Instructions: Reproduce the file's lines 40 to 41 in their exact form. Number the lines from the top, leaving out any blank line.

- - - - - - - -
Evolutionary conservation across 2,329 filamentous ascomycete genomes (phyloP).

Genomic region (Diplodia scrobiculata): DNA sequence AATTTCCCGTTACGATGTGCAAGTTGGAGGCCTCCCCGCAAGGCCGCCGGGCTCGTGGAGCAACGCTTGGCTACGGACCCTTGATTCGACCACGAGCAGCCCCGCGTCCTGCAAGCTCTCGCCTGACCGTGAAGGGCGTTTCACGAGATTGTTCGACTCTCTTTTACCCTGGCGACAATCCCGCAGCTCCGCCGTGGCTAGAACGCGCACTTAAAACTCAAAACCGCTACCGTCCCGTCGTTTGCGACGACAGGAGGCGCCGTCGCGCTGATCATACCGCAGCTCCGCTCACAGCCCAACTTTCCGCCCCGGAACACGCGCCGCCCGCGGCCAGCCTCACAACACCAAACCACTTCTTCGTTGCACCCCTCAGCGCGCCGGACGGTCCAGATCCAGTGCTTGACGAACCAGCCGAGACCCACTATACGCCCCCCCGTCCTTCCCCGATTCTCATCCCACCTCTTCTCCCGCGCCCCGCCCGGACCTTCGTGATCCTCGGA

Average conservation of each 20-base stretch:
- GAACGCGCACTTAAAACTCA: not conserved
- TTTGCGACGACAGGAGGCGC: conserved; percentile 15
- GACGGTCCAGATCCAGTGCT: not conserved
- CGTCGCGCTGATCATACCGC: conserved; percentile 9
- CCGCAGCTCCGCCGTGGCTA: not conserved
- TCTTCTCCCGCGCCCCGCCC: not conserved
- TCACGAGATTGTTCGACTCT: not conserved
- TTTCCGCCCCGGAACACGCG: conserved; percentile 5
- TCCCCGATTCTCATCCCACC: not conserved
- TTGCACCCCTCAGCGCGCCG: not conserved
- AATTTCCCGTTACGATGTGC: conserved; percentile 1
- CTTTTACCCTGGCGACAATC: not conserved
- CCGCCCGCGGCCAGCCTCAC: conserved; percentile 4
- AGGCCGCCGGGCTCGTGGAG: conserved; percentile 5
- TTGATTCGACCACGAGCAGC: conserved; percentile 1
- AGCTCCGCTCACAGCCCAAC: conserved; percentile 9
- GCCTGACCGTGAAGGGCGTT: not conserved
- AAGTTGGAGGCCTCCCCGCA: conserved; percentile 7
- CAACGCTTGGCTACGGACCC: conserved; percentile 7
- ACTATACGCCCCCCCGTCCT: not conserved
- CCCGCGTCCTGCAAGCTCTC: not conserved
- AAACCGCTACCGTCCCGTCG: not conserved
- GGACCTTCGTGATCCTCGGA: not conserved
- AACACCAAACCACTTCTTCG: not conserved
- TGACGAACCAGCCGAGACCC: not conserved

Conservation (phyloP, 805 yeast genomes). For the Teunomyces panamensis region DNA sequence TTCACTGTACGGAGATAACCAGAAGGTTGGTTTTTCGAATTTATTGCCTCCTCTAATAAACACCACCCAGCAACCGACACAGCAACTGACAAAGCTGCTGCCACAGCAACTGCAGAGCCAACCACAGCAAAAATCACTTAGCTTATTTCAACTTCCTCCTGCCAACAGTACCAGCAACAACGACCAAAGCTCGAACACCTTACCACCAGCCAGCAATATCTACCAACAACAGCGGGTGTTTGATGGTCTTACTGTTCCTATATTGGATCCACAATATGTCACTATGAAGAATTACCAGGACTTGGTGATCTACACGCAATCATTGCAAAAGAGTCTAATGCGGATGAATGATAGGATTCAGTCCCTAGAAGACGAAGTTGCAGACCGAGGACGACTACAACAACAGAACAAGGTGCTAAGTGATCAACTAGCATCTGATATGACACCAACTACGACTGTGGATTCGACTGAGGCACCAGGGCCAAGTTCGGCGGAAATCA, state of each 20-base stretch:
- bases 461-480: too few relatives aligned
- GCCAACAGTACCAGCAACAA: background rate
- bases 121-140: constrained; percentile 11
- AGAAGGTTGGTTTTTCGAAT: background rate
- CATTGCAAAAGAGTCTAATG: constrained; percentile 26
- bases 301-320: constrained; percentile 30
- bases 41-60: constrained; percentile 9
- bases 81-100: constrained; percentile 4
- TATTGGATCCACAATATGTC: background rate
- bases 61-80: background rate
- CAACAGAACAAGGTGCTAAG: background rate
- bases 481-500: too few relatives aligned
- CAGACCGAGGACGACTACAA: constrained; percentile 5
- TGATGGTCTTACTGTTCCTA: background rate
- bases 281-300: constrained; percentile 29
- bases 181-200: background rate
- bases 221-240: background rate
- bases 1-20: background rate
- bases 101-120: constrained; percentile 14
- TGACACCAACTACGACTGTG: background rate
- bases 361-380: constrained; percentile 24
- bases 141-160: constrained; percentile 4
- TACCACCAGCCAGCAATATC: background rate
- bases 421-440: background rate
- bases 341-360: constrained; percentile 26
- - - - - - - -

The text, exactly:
- CAACAGAACAAGGTGCTAAG: background rate
- bases 481-500: too few relatives aligned